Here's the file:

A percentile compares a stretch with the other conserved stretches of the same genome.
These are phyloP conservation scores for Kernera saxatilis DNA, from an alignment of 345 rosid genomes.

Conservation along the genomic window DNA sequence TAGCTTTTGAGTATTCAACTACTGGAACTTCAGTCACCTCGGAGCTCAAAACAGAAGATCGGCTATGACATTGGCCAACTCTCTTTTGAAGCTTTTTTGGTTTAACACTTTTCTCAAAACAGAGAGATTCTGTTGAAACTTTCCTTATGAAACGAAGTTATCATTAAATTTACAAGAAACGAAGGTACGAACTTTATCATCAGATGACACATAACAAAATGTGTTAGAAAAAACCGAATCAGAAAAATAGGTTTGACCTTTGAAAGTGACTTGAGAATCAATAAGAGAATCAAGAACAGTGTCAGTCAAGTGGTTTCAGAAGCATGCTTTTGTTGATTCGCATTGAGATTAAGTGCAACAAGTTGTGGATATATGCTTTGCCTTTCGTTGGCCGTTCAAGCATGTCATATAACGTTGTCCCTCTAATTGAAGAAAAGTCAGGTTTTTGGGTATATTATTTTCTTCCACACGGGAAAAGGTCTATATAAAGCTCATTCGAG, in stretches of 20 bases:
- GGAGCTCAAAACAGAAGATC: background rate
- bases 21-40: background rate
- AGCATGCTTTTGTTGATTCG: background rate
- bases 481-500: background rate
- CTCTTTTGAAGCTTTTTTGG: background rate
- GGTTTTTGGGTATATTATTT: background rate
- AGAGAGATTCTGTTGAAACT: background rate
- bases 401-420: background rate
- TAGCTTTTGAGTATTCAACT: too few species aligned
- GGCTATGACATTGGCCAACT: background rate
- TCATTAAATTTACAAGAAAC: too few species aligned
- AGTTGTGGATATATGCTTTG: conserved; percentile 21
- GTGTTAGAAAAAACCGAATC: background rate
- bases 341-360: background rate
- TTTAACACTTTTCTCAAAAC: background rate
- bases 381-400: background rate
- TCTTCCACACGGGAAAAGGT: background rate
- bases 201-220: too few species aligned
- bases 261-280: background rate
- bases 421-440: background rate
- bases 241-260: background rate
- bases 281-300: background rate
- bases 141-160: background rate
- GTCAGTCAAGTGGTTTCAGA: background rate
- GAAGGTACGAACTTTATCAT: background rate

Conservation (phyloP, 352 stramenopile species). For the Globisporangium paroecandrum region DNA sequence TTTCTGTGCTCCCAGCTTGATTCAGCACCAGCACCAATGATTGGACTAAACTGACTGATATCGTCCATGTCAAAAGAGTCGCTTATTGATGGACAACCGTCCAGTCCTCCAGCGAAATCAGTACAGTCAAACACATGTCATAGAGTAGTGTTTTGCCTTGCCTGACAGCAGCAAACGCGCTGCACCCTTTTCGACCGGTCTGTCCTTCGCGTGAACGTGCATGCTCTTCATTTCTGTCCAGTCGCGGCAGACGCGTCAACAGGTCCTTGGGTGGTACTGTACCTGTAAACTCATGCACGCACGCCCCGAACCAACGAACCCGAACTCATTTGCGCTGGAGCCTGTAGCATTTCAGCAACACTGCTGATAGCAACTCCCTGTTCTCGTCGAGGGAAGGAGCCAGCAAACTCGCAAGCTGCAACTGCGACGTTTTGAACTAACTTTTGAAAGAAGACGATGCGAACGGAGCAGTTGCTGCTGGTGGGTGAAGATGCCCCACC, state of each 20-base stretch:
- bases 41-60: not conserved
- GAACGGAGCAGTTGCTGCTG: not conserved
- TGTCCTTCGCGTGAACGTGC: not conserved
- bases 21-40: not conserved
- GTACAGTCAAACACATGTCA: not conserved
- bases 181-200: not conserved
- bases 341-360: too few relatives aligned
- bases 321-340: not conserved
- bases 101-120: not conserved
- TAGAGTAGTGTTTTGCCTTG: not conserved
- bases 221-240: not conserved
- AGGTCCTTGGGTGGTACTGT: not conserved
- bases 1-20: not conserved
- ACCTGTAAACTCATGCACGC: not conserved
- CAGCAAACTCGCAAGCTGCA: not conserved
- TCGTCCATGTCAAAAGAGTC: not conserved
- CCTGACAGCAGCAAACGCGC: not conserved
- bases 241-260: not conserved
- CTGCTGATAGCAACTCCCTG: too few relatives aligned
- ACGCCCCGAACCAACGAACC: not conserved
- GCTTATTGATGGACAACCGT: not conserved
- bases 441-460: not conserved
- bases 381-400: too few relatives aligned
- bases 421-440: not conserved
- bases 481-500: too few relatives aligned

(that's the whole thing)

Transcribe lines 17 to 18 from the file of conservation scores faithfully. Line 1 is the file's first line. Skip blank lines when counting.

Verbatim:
- bases 341-360: background rate
- TTTAACACTTTTCTCAAAAC: background rate